2. Increased sensitivity of the SR calcium release channel to calcium
3. Increased SERCA calcium pump activity increasing Ca++ stores
4. Increased calcium influx increases SR calcium stores over time
What are the parasympathetic effects on MAP?
TPR (primarily indirect promotion of vasodilation)
CO=HRxSV (decreased HR)
But it has less influence on TPR than the sympathetic NS does
Where are parasympathetic vasodilator fibers found?
1. Salivary and GI glands
2. Erectile tissue of the external genitalia
How does the parasympathetic indirectly cause vasodilation?
Postganglionic parasympathetic ACh indirectly causes vasodilation
What is the effect of the parasymp NS on HR and SV
Decreases HR (slows conduction)
Some decreased contractility (decreases SV)
How does the parasympathetic NS slow the HR?
by hyperpolarization of pacemaker cell membrane and decreased slope of slow depolarization phase (phase 4). Increased K current, decreased funny and calcium current
What is the effect of decreased funny current in the SA node?
Decreases slow depolarization rate (steepness of phase 4)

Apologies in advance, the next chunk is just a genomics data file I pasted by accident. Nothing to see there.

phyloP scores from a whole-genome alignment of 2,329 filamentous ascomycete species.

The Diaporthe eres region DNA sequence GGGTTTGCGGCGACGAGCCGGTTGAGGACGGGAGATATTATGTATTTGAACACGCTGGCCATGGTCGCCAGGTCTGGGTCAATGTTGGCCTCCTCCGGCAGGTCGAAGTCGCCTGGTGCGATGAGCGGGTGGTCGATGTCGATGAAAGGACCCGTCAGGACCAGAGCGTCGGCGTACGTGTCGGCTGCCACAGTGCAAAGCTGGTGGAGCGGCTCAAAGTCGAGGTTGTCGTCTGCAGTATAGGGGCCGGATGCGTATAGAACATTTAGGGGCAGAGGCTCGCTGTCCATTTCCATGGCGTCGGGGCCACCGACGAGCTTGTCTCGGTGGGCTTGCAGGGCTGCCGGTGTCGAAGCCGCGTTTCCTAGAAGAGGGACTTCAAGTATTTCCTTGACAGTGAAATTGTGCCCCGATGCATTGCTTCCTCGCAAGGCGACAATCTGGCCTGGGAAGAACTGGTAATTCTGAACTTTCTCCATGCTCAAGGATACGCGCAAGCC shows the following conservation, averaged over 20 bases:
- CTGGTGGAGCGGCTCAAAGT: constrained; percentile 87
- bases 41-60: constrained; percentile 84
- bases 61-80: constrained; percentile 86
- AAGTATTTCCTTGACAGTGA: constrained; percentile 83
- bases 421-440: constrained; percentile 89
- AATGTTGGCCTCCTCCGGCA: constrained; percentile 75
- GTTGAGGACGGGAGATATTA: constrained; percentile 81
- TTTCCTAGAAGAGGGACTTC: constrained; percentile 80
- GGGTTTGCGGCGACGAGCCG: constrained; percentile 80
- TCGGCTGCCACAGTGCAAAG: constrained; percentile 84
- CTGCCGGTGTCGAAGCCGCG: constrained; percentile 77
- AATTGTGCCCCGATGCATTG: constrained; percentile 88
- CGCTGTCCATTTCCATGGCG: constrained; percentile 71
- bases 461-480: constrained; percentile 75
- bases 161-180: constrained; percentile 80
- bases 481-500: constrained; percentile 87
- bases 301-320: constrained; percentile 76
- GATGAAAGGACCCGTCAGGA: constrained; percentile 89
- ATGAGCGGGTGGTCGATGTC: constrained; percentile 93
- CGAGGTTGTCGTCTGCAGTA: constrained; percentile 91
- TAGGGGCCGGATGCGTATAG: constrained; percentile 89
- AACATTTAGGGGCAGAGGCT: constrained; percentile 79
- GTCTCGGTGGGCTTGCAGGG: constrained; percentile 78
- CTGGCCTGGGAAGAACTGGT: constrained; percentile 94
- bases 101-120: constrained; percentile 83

What is the effect if decreased calcium current in the SA node?
Decreases slow depolarizaton rate (steepness of phase 4) Threshold more pos
What is the higher control of the cardiovascular end organs?
Medullary cardiovascular control center -> hypothalamus mesencephalon -> cortex of brain
How does the Para NS effect the SA node?
Decreases rate of depolarization to threshold, decreases HR
How does the Symph NS affect the SA node?
Increases rate of depolarization to threshold; increases HR
How does the parasymp NS affect the ventricullar conduction pathway and the ventricular muscle?
How does the symph NS effect the ventricular conduction pathway?
Increases excitability, hastens conduction through bundle of His and purkinje cells
How does the symp effect the atrial and ventricuar muscle?
increases contractility, strengthens contraction
How does the sympathetic NS effect the adrenal medulla?
Promotes adrenomedullary secretion of Epi, a hormonone augments the sympathetic NS actions on the heart
How does the sympathetic NS effect the veins?
Increases venous return which incresaes strength of cardiac contraction through Frank Starling mechanism